Property crime was the most common form of offending across the period, accounting for around 61 per cent of defendants tried. Burglary (627 defendants) and breaking and entering (6,040 defendants) was the head charge against almost 14 per cent of the 52,495 individuals tried. In contrast, the lesser offence for which Pont was ultimately convicted – stealing in a dwelling – was responsible for only 1,146 or 2.3 per cent of all defendants tried.
As in James Pont’s case, around a quarter of these 52,495 defendants were tried alongside other co-accused. This proportion remained fairly consistent from the nineteenth and well into the twentieth century, before rising in the 1960s to about 33 per cent of defendants.
The database also reveals that co-offending was significantly more common in relation to property crimes than offences against the person. Those charged, like Pont, with burglary or breaking and entering were co-defendants in approximately 45 per cent of cases.
Those charged with property crimes were more likely to be acquitted in the nineteenth than the twentieth century.
While approximately 18 per cent of defendants tried for burglary or breaking and entering were acquitted in the 1860s, this had fallen to a mere 3 per cent by the 1960s.
By the mid nineteenth century, sentencing law reforms meant that punishments were already far less harsh than they had been when Pont was convicted in the 1820s. Just under 4 per cent of defendants in the Prosecution Project cases sample had a sentence of death recorded against them. This included many whose sentence was later commuted. Only 25 of the 1,091 defendants given death sentences received them in relation to property offences, including 5 who received death sentences for burglary.
Approximately 58 per cent of defendants convicted of breaking and entering offences received prison terms of 3 years or under, as did 77 per cent of those convicted of stealing in a dwelling. By the mid twentieth century, more than a third of those convicted of either offence would be given a suspended sentence or probation.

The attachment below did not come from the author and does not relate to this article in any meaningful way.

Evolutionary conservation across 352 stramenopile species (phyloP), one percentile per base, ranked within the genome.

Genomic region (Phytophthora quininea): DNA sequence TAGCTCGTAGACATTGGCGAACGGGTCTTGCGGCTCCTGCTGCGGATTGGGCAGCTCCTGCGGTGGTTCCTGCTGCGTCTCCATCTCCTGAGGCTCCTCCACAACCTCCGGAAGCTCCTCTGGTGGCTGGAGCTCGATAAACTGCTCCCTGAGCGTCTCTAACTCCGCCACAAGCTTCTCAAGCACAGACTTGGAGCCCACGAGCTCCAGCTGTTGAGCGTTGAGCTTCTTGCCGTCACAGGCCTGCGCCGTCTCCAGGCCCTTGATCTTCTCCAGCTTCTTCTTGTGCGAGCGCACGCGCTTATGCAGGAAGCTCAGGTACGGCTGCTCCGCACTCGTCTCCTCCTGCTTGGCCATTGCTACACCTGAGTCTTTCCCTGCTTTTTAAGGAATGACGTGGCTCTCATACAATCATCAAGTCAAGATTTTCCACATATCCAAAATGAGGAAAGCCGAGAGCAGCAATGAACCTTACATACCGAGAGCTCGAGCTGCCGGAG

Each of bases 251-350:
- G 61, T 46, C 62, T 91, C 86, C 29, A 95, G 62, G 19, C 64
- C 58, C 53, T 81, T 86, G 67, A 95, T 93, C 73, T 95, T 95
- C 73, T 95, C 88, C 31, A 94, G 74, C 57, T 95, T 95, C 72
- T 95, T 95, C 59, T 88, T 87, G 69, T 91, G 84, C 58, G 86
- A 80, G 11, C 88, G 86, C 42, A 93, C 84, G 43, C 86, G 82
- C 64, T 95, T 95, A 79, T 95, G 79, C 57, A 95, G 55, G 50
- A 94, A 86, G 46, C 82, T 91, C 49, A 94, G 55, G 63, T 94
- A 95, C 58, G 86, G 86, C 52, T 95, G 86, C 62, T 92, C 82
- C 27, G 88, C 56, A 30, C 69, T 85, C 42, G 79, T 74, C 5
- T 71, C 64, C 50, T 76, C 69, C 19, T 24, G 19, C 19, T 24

The sentencing, likelihood of conviction and type of charges laid against men like James Pont were thus all determined by historical context. So when he received 3 years for stealing a waist-coat in 1898 that Charters Towers defendant was getting what most offenders by that time might expect.
Enid has been unable to trace much further information about Pont after his arrival in the colonies. She has unearthed just one tantalising reference to his experiences. On 20 October 1825 an article appeared in The Sydney Gazette and New South Wales Advertiser announcing that James Pont, along with another man, John Britter, had been charged with going on board the vessel Shoalhaven with intent to escape from the Colony. For this crime they were both sentenced to a penal settlement for 3 years labour.
Author: Enid Cullen, volunteer and Dr Alana Piper, Postdoctoral Research Fellow
To cite this research brief: Enid Cullen and Alana Piper, ‘Crime across time: Mapping longitudinal changes in criminal justice’, The Prosecution Project, Research Brief 20, https://prosecutionproject.griffith.edu.au/crime-across-time-mapping-longitudinal-changes-in-criminal-justice (2 February 2016, viewed 19 July 2016).